Wearable sensor to predict worsening heart failure

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New York– A new wearable sensor that works in conjunction with artificial intelligence (AI) technology could help doctors remotely detect critical changes in heart failure patients days before a health crisis occurs, says a study.

The researchers said the system could eventually help avert up to one in three heart failure readmissions in the weeks following initial discharge from the hospital and help patients sustain a better quality of life.

“This study shows that we can accurately predict the likelihood of hospitalisation for heart failure deterioration well before doctors and patients know that something is wrong,” says the study’s lead author Josef Stehlik from University of Utah in the US.

“Being able to readily detect changes in the heart sufficiently early will allow physicians to initiate prompt interventions that could prevent rehospitalisation and stave off worsening heart failure,” Stehlik added.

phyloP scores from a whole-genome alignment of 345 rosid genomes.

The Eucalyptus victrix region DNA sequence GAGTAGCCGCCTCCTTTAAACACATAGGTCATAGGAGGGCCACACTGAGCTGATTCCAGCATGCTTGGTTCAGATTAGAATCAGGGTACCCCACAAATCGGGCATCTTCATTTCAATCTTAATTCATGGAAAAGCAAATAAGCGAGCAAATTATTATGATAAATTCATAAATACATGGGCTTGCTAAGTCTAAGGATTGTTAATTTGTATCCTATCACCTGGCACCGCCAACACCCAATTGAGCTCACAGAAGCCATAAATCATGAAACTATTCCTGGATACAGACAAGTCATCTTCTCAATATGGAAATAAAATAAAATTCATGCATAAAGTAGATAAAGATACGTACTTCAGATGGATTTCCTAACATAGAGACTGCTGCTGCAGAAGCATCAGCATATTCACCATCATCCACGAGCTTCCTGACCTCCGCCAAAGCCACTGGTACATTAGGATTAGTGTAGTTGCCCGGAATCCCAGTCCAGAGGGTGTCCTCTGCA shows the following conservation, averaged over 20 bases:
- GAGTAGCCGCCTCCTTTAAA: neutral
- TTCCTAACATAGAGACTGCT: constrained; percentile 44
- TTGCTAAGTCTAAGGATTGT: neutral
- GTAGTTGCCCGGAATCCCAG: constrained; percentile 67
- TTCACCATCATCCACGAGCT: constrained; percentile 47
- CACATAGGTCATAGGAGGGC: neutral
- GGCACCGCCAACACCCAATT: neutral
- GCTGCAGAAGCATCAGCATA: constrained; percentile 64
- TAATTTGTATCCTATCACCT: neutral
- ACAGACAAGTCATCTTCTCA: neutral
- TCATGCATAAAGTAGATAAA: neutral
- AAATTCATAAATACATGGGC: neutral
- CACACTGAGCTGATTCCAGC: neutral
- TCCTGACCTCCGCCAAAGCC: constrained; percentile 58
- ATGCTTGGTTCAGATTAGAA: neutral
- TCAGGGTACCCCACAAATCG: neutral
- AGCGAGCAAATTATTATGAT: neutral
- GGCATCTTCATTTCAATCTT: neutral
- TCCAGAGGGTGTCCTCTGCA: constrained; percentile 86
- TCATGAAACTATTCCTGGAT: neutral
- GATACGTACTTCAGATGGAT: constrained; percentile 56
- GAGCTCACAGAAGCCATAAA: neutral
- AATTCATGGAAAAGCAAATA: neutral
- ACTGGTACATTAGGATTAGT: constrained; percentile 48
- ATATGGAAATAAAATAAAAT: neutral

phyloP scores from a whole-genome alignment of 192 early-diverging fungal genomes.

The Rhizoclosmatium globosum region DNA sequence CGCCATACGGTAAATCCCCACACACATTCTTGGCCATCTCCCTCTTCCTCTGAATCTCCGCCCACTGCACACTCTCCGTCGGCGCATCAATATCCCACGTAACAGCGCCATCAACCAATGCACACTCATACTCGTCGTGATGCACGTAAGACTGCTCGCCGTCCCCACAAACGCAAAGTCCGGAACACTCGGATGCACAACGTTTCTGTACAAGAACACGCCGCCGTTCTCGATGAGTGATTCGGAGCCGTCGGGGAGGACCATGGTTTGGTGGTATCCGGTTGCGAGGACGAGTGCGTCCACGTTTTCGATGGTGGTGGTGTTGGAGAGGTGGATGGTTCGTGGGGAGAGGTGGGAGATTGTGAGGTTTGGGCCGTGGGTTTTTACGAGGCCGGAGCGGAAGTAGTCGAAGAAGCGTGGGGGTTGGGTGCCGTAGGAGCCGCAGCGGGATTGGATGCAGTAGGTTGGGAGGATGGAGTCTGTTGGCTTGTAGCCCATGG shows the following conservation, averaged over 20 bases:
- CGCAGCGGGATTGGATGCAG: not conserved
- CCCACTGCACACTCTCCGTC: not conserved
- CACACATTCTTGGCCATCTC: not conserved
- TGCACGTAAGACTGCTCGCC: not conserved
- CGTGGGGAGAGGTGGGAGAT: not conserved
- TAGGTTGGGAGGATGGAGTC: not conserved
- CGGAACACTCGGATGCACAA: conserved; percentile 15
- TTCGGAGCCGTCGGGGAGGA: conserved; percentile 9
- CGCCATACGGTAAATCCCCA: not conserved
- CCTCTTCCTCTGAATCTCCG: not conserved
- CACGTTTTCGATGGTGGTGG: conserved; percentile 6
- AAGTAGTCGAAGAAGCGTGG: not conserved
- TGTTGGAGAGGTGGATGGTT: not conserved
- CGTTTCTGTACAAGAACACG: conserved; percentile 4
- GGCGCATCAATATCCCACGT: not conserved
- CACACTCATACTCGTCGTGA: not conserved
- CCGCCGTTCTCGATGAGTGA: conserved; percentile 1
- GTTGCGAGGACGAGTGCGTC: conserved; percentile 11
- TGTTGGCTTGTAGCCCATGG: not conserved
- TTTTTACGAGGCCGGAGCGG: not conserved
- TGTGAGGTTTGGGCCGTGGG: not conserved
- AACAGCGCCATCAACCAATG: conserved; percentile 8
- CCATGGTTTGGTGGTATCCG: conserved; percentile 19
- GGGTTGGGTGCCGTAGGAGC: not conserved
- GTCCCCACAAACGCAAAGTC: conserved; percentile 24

According to the researchers, even if patients survive, they have poor functional capacity, poor exercise tolerance and low quality of life after hospitalisations.

“This patch, this new diagnostic tool, could potentially help us prevent hospitalizations and decline in patient status,” Stehlik said.

For the findings, published in the journal Circulation: Heart Failure, the researchers followed 100 heart failure patients, average age 68, who were diagnosed and treated at four veterans administration (VA) hospitals in Utah, Texas, California, and Florida.

After discharge, participants wore an adhesive sensor patch on their chests 24 hours a day for up to three months.

The sensor monitored continuous electrocardiogram (ECG) and motion of each subject.

This information was transmitted from the sensor via Bluetooth to a smartphone and then passed on to an analytics platform, developed by PhysIQ, on a secure server, which derived heart rate, heart rhythm, respiratory rate, walking, sleep, body posture and other normal activities.

Using artificial intelligence, the analytics established a normal baseline for each patient. When the data deviated from normal, the platform generated an indication that the patient’s heart failure was getting worse.

Overall, the system accurately predicted the impending need for hospitalization more than 80 per cent of the time.

On average, this prediction occurred 10.4 days before a readmission took place (median 6.5 days), the study said. (IANS)


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